Options for the design of a Greater Kampala Metropolitan Authority

Around the world, metropolitan areas are some of the most important hubs for economic activity. In many developing countries, in particular, metropolitan areas are major contributors to the economic success of their countries but they also face serious challenges in terms of pollution, transportation gridlock, urban sprawl, deteriorating infrastructure, crime, rising poverty and urban slums, and widening income disparities. Furthermore, one of the major challenges, when it comes to metropolitan planning, is that these metropolitan areas often involve multiple jurisdictions. The result is that there is no overall plan for the metropolitan area and it is difficult to coordinate services across municipal boundaries. For these areas to realize their potential in terms of productivity and service delivery, it is important that they be well governed.

In the KCCA Act of 2010, the challenge of metropolitan planning was already anticipated and so it included the provision for the Greater Kampala Metropolitan Planning Authority (GKMPA) that is ultimately meant to form the foundation for a future overall Metropolitan Authority. However, it did not specify the form that this Authority should take.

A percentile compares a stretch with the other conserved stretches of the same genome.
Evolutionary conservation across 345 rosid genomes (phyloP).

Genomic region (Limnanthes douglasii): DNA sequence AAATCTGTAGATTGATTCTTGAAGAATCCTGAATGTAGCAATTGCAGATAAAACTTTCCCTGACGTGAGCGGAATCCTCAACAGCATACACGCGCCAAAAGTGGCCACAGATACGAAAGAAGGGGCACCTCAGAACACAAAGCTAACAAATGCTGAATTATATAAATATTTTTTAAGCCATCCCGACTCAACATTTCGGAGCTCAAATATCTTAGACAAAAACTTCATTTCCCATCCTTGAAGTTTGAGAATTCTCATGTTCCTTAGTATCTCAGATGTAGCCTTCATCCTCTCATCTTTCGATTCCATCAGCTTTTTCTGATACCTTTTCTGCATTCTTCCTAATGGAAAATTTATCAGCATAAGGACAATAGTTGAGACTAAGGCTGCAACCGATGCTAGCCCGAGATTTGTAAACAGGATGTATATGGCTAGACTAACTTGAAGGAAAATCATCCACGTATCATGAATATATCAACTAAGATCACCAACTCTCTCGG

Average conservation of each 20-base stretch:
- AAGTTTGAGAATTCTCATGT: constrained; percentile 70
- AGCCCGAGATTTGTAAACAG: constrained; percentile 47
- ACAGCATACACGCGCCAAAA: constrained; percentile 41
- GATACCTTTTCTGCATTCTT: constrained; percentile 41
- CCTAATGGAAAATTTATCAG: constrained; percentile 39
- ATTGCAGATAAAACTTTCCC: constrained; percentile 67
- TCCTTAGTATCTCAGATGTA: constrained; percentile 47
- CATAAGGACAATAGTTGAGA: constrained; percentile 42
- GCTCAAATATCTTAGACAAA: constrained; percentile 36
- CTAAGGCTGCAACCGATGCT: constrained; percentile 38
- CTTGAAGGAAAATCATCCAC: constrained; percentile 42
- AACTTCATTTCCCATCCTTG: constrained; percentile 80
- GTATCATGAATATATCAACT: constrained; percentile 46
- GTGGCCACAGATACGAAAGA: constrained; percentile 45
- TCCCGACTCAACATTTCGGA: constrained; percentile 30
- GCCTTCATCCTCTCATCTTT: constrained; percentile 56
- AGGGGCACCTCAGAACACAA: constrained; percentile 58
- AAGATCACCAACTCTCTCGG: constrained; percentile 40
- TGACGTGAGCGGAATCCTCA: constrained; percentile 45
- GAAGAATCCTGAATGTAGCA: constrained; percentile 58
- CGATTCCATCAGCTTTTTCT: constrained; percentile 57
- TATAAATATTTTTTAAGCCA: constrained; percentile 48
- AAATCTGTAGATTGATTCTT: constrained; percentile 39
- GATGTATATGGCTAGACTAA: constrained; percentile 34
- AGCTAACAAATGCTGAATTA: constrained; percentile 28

This piece of research intends to work along four different dimensions:

  • The initial output for the project will be a commentary on the forthcoming World Bank’s Economic Competitiveness Report for the Greater Kampala Metropolitan Area. This independent commentary, at direct request from the KCCA, will outline institutional considerations for the projects being proposed as this is currently not reflected as part of the report.
  • The second part will be to provide an overview and comparison of different models of metropolitan governance around their world and assess the pros and cons of their suitability with respect the Kampala Metropolitan context. These models include the agglomeration model, the voluntary cooperation model, and a two-tier structure. This research will also address the processes involved for how to get there, evaluating and comparing top-down and bottom-up approaches.
  • During a trip to Uganda, the PI will lead discussions with the different stakeholders in the Greater Kampala Metropolitan Area on why metropolitan governance matters and their assessment of the benefits and challenges are. Her visit will culminate in a roundtable workshop/discussion which brings all the main stakeholders to one table for a moderated discussion to start bringing them to the same page.
  • Finally, the working paper will assess the applicability of different models to the Greater Kampala Metropolitan Area, based on data, such as the current allocation of resources, legislative documents, and feedback from stakeholder discussions, along the different dimensions of: Economies of Scale; Efficiency; Spillovers; Accountability and Access

Outputs